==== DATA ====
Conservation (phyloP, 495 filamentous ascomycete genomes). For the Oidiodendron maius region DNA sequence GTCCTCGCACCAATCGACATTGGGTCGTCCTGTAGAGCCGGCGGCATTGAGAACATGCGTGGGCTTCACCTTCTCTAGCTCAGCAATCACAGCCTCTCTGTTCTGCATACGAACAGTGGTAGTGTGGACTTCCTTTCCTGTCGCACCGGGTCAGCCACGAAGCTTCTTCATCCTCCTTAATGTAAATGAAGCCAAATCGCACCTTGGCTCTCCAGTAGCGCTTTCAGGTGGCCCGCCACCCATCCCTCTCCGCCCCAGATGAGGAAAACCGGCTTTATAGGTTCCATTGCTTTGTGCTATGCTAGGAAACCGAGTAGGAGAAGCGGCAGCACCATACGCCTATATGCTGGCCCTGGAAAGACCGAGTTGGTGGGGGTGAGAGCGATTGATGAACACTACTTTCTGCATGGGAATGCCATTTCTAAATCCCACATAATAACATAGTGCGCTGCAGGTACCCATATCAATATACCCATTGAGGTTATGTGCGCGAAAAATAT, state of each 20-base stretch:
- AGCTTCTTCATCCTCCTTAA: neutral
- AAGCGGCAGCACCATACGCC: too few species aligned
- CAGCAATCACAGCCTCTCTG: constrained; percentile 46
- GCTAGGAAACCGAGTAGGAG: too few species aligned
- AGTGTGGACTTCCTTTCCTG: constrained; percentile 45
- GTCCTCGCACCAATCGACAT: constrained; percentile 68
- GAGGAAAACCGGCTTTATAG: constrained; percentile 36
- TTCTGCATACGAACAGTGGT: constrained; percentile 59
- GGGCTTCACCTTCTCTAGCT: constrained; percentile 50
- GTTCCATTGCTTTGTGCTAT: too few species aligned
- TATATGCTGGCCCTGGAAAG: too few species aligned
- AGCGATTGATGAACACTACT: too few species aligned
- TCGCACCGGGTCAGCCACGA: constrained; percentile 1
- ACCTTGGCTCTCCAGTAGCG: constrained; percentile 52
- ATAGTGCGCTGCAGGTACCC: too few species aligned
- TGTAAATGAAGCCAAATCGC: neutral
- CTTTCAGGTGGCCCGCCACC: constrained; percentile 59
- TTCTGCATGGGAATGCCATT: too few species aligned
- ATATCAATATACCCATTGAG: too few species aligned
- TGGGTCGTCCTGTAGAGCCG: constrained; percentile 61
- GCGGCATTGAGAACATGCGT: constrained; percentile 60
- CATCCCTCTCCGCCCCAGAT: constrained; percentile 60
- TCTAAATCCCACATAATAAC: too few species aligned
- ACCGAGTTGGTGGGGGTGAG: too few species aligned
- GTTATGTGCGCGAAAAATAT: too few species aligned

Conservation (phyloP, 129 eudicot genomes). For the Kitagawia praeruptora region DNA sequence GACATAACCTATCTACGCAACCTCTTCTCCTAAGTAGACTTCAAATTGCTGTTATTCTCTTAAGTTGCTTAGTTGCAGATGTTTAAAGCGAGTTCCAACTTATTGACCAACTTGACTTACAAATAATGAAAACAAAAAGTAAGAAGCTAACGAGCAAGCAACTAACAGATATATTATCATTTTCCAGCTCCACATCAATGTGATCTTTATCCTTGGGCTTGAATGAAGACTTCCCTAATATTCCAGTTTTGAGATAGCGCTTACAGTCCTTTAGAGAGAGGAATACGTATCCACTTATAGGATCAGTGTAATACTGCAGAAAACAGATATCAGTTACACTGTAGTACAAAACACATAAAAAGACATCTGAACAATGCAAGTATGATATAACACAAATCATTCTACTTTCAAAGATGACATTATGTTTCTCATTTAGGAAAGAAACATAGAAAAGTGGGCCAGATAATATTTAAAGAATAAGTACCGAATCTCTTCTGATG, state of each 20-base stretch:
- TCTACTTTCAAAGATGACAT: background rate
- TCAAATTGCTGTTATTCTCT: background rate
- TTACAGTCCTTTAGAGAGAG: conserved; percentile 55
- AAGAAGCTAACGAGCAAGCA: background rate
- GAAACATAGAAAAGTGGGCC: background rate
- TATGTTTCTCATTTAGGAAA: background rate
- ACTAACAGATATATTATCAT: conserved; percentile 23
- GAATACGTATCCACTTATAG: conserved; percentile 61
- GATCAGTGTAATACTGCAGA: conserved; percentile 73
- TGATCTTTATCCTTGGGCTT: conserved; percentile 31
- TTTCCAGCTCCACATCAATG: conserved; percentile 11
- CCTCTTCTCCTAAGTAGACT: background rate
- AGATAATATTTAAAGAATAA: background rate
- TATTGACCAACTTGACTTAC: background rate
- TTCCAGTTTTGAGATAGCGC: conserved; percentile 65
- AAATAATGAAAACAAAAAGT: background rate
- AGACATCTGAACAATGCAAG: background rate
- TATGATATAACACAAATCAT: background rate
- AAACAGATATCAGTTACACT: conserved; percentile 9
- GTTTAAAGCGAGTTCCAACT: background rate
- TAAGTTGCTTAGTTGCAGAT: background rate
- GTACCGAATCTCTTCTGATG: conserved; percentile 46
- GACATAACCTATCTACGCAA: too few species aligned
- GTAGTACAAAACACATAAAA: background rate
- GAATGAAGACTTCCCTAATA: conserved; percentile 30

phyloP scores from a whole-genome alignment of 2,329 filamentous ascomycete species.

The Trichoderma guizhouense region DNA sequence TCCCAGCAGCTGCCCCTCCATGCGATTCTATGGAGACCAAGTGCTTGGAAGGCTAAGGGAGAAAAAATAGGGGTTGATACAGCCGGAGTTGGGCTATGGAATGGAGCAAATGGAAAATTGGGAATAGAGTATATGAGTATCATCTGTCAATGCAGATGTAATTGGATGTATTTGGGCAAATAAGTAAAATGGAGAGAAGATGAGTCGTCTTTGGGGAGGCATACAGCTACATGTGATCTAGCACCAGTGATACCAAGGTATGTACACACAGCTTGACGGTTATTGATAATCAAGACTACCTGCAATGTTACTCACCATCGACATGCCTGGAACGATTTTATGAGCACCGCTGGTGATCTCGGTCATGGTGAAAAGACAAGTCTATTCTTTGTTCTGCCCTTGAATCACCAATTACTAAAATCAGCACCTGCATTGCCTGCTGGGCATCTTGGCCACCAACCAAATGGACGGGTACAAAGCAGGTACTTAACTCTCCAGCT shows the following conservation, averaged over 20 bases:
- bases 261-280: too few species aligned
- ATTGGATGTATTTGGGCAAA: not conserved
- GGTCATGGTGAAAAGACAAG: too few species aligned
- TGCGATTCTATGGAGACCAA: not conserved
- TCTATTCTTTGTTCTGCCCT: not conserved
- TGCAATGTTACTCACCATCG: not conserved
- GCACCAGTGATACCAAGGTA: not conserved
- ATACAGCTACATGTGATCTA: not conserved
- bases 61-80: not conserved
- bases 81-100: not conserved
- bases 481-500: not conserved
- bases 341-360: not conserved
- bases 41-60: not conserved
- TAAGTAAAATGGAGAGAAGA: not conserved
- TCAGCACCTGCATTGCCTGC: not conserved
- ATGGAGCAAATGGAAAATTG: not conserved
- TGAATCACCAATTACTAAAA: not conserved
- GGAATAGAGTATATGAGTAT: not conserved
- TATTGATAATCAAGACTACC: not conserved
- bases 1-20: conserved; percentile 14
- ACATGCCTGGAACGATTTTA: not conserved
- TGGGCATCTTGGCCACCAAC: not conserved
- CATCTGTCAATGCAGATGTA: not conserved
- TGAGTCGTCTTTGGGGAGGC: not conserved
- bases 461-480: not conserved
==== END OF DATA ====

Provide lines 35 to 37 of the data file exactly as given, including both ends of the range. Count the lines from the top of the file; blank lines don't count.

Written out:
- GAATACGTATCCACTTATAG: conserved; percentile 61
- GATCAGTGTAATACTGCAGA: conserved; percentile 73
- TGATCTTTATCCTTGGGCTT: conserved; percentile 31